Celebrate success, confront failure constructively.

  • Reinforce how your team’s efforts tie into the strategic direction of the firm to educate everyone.
  • Fine tune metrics, goals and tactics constantly – seek continuous improvement
  • Do you have the right people to check in with about your effectiveness and help you develop and improve?
  • Always “bring the outside in” to stay informed about the competition and best practices

Competence Check: Do you feel confident about how you and your team are performing? Are you up to speed on the challenges your team is facing and have a good handle on the facts about all relevant metrics. Are you using this to maximize alignment within the team and to the rest of the organization? Are you sure your contributions are being recognized?

So if we can be sure we are in tune with the performance and leadership needs of our work and can align that with the different challenges at the four stages in the FSNP Model, we can fine tune our efforts more effectively. Again, awareness is the first step in improved diagnostics.

Lastly, we need to take advantage of the key part of our work we feel most passionate about.

Man is truly great when he acts from the passions. – Benjamin Disraeli (1804-1881)

Here are a couple of the sources of our passion:

Conscious Competence: Over time this competence is developed by combinations of study, practice, feedback and pattern recognition. If we work hard enough and have the physical and intellectual tools to be successful, we can often reach various levels of competence. Passion really starts to bloom here because the positive feedback and recognition we receive for good performance reinforces our willingness to put forth the effort to make things happen.

Unconscious Competence: This is where we don’t know why we are as good as we are at something, but we do know we are very good at it. This is where passion truly blossoms because once we are involved in work that allows this unconscious competence to flourish; the excitement can be really palpable. In some regards it’s like the Supreme Court’s definition of pornography – they know it when they see it. With passion, you know it when you feel it.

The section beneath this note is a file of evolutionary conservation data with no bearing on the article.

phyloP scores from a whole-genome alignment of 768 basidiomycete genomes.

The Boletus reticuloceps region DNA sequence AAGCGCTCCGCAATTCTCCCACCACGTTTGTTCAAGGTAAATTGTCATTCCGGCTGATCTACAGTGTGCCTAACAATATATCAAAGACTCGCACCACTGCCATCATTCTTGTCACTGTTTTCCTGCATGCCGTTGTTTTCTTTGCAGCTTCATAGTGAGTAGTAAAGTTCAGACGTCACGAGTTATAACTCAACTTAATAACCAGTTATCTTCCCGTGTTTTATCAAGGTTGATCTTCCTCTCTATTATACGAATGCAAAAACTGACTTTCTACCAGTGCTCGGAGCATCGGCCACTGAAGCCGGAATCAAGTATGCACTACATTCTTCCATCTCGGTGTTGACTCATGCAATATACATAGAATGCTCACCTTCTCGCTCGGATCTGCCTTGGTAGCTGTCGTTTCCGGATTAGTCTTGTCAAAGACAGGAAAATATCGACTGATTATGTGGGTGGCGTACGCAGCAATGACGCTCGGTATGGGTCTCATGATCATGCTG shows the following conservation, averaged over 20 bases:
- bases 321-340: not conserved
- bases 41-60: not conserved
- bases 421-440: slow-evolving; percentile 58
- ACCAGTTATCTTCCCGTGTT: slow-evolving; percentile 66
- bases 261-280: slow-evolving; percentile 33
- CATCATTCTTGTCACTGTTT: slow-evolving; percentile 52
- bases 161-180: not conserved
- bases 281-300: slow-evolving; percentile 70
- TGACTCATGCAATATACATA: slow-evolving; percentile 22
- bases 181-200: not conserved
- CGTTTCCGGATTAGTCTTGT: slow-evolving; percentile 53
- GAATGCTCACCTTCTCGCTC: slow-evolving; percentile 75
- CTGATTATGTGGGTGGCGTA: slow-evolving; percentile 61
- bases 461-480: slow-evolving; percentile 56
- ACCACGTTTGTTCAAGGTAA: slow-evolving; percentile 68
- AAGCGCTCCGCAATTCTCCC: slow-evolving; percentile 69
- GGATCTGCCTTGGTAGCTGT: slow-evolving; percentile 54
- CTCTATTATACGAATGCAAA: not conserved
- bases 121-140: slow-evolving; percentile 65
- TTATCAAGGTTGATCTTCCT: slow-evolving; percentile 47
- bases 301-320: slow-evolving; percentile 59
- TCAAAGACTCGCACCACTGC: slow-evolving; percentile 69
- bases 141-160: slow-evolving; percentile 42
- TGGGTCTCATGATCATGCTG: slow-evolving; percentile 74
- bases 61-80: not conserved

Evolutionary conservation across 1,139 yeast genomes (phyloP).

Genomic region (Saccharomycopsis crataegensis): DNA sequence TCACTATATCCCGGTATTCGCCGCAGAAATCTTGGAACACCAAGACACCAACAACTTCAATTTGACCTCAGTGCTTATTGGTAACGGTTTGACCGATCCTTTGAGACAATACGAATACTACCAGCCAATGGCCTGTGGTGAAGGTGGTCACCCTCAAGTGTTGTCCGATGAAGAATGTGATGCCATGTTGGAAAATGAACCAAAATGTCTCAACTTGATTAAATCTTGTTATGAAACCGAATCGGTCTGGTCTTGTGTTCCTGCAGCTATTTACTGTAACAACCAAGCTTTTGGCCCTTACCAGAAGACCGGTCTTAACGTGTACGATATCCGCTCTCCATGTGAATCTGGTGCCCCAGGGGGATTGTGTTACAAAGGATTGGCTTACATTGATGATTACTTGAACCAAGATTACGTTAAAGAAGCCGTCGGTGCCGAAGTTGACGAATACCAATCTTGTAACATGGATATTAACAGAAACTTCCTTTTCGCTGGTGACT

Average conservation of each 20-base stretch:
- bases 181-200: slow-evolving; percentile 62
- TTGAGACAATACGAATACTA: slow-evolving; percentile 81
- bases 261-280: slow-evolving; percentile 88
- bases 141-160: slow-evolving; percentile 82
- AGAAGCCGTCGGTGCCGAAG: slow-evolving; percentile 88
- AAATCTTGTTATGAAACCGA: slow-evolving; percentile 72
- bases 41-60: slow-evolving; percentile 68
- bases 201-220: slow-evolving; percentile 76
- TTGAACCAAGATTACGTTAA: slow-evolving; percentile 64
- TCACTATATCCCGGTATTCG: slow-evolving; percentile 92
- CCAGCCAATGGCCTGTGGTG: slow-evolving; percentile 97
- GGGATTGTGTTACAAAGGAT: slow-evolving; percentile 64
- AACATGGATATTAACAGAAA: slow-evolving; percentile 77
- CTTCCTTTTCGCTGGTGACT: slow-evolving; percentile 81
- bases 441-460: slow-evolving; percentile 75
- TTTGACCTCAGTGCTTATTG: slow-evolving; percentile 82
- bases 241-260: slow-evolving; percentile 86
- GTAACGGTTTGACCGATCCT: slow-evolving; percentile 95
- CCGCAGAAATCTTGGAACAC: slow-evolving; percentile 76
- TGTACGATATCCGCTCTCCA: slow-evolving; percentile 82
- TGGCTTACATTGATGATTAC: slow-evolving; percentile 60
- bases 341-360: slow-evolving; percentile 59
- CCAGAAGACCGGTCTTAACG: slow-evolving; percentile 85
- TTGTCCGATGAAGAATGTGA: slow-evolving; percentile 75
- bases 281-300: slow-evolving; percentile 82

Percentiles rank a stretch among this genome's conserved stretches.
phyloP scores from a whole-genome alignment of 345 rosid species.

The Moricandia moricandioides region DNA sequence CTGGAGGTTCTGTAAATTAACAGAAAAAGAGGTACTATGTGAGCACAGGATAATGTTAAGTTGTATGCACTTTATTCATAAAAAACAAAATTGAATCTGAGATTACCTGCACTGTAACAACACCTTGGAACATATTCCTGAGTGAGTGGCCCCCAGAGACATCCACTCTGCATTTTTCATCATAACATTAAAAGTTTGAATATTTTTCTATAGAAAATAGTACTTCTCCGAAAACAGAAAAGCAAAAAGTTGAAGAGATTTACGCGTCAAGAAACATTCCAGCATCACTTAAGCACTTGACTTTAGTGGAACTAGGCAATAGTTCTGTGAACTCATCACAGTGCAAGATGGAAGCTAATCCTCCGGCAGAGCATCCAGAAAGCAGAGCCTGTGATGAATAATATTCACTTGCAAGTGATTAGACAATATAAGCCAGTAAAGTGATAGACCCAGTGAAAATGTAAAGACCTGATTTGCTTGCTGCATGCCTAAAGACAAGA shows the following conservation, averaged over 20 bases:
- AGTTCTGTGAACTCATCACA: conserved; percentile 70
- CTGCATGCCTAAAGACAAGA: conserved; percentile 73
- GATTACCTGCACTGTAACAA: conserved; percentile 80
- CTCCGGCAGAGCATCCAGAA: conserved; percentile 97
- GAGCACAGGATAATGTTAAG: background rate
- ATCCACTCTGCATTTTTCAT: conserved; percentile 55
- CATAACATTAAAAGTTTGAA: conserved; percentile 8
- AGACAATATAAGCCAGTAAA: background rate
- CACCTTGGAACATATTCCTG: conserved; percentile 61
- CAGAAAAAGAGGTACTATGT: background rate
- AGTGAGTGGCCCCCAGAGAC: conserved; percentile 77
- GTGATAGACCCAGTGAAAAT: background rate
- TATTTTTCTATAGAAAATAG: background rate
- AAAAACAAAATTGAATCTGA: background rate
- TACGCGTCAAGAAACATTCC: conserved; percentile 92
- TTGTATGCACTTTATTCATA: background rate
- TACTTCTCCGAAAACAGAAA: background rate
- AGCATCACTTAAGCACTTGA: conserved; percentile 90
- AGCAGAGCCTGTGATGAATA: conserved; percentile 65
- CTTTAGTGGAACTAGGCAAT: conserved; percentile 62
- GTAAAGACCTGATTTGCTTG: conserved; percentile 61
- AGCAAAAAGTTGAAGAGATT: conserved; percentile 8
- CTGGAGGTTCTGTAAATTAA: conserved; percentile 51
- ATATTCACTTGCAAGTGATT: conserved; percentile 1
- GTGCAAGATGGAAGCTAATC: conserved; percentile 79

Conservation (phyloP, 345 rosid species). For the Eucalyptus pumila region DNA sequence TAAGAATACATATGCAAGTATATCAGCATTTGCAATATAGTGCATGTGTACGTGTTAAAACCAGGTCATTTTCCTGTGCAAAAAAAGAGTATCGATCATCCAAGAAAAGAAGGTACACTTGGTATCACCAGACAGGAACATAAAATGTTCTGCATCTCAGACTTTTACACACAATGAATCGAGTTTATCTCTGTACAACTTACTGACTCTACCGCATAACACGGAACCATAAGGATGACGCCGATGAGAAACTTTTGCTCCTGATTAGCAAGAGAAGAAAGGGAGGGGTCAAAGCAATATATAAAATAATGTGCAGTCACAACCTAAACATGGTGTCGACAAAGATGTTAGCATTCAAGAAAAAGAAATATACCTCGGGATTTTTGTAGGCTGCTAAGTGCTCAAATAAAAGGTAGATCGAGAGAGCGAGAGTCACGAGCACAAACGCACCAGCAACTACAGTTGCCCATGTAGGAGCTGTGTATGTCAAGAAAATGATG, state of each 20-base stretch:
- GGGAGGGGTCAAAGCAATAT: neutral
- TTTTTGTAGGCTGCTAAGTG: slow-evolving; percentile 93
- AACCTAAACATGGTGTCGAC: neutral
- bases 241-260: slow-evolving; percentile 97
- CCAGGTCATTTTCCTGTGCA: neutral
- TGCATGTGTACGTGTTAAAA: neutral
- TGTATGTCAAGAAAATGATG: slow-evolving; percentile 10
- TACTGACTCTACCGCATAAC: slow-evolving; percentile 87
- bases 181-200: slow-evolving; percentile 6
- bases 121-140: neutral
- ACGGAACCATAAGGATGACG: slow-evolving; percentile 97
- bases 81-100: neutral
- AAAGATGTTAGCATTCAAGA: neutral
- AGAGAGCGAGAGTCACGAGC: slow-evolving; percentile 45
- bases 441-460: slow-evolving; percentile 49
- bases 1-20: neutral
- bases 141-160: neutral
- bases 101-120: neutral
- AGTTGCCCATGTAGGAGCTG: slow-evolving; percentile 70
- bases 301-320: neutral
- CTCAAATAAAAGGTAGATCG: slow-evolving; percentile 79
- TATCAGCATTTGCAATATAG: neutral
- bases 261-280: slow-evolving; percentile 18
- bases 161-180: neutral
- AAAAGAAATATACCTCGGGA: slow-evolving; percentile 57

Do you know the source of your passion in your work or life? They may not be the same, but you need to identify them in either case.

On a personal note, I was able to “notice” a unique ability I have and then recognized it in work I did with the Strategic Coach program, led by Dan Sullivan. This is my passion and wish I could use it every day. My passion is centered about listening in a manner that helps others “connect the dots” and sift through all the “noise” in the system that is their world.

It is an unconscious competence and I first noticed I could do it in my 20’s. I provided insights to people that helped them clarify their challenges – it did not give them the answers. When I decided to shift my career to executive coaching seventeen years ago, it was because I knew I would be able to do what I loved and was good at. I am very fortunate in having recognized this and jumped in as the field was taking off. I actually connected my own dots!

To summarize this whole series, I was trying to provide a diagnostic model for looking at how we can manage our career in a proactive manner. We used the FNSP Model as a basis and considered the impact of People, Process and Performance in each stage, whether it is about your competence for your work or whatever part of your work or life you are most passionate about. I hope this will assist you with your vision about your career and I leave you with this quotation:

Vision without action is a dream. Action without vision is simply passing the time. Action with Vision is making a positive difference. – Joel Barker

Questions for consideration:

  • Can you use the FSNP to help you diagnose organizational challenges you face?
  • Do the People, Process and Performance distinctions help you focus on key needs or opportunities in your work?
  • Do you know what your passion is?

I look forward to your thoughts in the comments below.

Filed Under Careers